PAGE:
Is Your Outdoor Lighting Too Bright?

If you or a neighbor have noticed a glare coming from your outdoor lights, the problem may be that your lights are shining outward, rather than down, directly on what they are supposed to be illuminating.

It’s important to remember that good neighbor etiquette doesn’t start and end with keeping music to a low volume, indeed, the brightness of your outdoor lights will also impact the relationship you have with your neighbors.

Of course, people want and need outdoor lighting but to avoid any conflict, the remedy can be as simple as installing unidirectional lighting with shielded fixtures or flush-mounting, rather than unshielded floodlights.

If the purpose of your outdoor lighting is to simply illuminate objects, you can choose lights which are typically lower wattage (and therefore reduce energy consumption). As well as enhancing the visibility of the illuminated area, there is also a reduced glare.

The great thing about smart lighting is that it’s directional in nature. This means that rather than lighting the sky, it just illuminates the intended area. We may be unaware of this, but the natural light of the sky that we’re used to may be largely influenced by the number of outdoor lights. The more people that have awareness of the glare of their outdoor lights, the more likely they can play a role in reducing light pollution.

4 tips for outdoor lighting in fall and winter

A well-lit home is a safe home, and when adequately lit, it can help to protect your home, offering you peace of mind. Typically, the exterior of our homes is more of a priority during spring and summer when flowers are in bloom and the lawn is beginning to look lush and green, but it’s important to incorporate lighting all year round. Here are our top tips for outdoor lighting in the fall and winter months.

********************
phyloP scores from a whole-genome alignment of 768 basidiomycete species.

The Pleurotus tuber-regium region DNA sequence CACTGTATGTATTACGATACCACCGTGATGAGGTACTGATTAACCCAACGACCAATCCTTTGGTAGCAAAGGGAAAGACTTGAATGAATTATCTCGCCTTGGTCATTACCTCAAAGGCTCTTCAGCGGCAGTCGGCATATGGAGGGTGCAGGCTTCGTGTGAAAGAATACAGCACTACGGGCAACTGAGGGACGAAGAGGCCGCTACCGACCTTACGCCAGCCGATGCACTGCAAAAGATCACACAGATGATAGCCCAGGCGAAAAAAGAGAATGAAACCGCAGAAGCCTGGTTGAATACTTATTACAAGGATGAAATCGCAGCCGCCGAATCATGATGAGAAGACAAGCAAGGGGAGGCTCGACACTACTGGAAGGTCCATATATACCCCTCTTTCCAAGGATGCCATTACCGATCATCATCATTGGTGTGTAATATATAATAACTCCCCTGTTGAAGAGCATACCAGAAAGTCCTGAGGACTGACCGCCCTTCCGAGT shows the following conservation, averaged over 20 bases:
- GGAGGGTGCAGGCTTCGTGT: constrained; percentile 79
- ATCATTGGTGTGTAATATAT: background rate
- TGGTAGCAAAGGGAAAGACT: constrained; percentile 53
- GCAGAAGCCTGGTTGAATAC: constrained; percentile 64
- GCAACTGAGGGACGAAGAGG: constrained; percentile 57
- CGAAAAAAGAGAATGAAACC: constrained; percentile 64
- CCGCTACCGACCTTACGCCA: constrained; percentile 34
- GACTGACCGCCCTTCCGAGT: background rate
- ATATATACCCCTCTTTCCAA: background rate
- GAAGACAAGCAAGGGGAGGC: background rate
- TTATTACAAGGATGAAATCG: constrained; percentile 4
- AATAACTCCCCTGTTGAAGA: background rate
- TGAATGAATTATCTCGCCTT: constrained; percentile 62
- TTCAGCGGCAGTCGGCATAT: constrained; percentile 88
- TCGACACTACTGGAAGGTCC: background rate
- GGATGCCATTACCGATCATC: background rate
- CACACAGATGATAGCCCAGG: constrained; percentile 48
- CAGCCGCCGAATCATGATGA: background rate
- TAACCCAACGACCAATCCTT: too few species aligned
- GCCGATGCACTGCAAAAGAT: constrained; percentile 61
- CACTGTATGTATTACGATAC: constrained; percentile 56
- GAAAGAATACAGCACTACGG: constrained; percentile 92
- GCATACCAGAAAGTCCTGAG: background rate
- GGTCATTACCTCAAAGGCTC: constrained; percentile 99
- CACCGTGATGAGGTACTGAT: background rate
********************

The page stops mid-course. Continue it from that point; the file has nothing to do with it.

Don’t overlight your garden

When the nights are darker, many people choose to use more lighting, but it’s important to be weary of overlighting. When the light shines into indoor rooms, this can be extremely distracting, not just for you, but for your neighbours. Ensure your garden is safely lit without overwhelming your eyes too much.

Positioning is everything

The position and colour of lighting have a major impact on overall lighting schemes when it comes to outdoor lighting. Try to be strategic with angling, for example, with path lights, point them away from your house, not toward. Also be mindful of when choosing the colour of your lights not to overdo it.

Create drama with pockets of light and shadow

Rather than blasting an outdoor area with lots of light, creating drama with pockets of light and shadow can be really effective. By positioning the lighting fixture close to the surface – whether that be the bark of a tree or ripple of a brick wall – you will better define features and create depth of field.

Stick to halogen lights on the ground

During winter, particularly snowy months, lighting can be muted or completely masked. If you use LEDs on the ground, they are more likely to be disguised in the snow, so you won’t enjoy all the benefits of the installation. Using LEDs up in the eaves of a home and halogens on the ground is a good rule of thumb.

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